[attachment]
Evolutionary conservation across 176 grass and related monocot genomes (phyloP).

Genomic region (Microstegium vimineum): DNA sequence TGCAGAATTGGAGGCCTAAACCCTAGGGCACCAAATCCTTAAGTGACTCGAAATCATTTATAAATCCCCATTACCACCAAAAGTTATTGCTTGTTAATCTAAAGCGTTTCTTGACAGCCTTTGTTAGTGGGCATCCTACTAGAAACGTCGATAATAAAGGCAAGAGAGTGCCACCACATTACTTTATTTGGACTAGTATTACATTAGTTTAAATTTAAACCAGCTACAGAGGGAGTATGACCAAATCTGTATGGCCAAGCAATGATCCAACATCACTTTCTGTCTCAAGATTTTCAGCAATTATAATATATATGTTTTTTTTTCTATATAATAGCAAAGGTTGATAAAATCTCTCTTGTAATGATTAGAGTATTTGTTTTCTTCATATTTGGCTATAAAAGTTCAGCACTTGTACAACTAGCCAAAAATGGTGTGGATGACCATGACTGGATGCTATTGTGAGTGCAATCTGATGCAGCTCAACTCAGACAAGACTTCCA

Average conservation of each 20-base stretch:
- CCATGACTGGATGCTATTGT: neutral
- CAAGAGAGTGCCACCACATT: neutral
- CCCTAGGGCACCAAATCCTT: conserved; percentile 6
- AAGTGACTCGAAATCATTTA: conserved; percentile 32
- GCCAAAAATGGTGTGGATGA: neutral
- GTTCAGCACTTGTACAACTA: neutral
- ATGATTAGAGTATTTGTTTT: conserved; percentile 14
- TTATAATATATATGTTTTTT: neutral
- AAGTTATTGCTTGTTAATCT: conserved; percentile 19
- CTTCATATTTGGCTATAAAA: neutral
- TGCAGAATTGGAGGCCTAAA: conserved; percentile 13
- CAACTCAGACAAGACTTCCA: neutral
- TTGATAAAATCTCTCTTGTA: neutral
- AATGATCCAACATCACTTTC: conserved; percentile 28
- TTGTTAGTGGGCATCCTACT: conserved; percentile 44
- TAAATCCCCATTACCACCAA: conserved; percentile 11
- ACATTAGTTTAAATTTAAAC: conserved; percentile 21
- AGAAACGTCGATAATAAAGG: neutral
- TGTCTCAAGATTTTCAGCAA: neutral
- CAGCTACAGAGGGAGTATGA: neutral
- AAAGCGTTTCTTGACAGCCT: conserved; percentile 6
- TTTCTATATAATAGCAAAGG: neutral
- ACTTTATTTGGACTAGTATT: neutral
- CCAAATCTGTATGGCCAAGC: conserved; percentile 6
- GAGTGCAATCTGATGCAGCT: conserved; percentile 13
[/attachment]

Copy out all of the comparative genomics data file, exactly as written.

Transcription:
Evolutionary conservation across 176 grass and related monocot genomes (phyloP).

Genomic region (Microstegium vimineum): DNA sequence TGCAGAATTGGAGGCCTAAACCCTAGGGCACCAAATCCTTAAGTGACTCGAAATCATTTATAAATCCCCATTACCACCAAAAGTTATTGCTTGTTAATCTAAAGCGTTTCTTGACAGCCTTTGTTAGTGGGCATCCTACTAGAAACGTCGATAATAAAGGCAAGAGAGTGCCACCACATTACTTTATTTGGACTAGTATTACATTAGTTTAAATTTAAACCAGCTACAGAGGGAGTATGACCAAATCTGTATGGCCAAGCAATGATCCAACATCACTTTCTGTCTCAAGATTTTCAGCAATTATAATATATATGTTTTTTTTTCTATATAATAGCAAAGGTTGATAAAATCTCTCTTGTAATGATTAGAGTATTTGTTTTCTTCATATTTGGCTATAAAAGTTCAGCACTTGTACAACTAGCCAAAAATGGTGTGGATGACCATGACTGGATGCTATTGTGAGTGCAATCTGATGCAGCTCAACTCAGACAAGACTTCCA

Average conservation of each 20-base stretch:
- CCATGACTGGATGCTATTGT: neutral
- CAAGAGAGTGCCACCACATT: neutral
- CCCTAGGGCACCAAATCCTT: conserved; percentile 6
- AAGTGACTCGAAATCATTTA: conserved; percentile 32
- GCCAAAAATGGTGTGGATGA: neutral
- GTTCAGCACTTGTACAACTA: neutral
- ATGATTAGAGTATTTGTTTT: conserved; percentile 14
- TTATAATATATATGTTTTTT: neutral
- AAGTTATTGCTTGTTAATCT: conserved; percentile 19
- CTTCATATTTGGCTATAAAA: neutral
- TGCAGAATTGGAGGCCTAAA: conserved; percentile 13
- CAACTCAGACAAGACTTCCA: neutral
- TTGATAAAATCTCTCTTGTA: neutral
- AATGATCCAACATCACTTTC: conserved; percentile 28
- TTGTTAGTGGGCATCCTACT: conserved; percentile 44
- TAAATCCCCATTACCACCAA: conserved; percentile 11
- ACATTAGTTTAAATTTAAAC: conserved; percentile 21
- AGAAACGTCGATAATAAAGG: neutral
- TGTCTCAAGATTTTCAGCAA: neutral
- CAGCTACAGAGGGAGTATGA: neutral
- AAAGCGTTTCTTGACAGCCT: conserved; percentile 6
- TTTCTATATAATAGCAAAGG: neutral
- ACTTTATTTGGACTAGTATT: neutral
- CCAAATCTGTATGGCCAAGC: conserved; percentile 6
- GAGTGCAATCTGATGCAGCT: conserved; percentile 13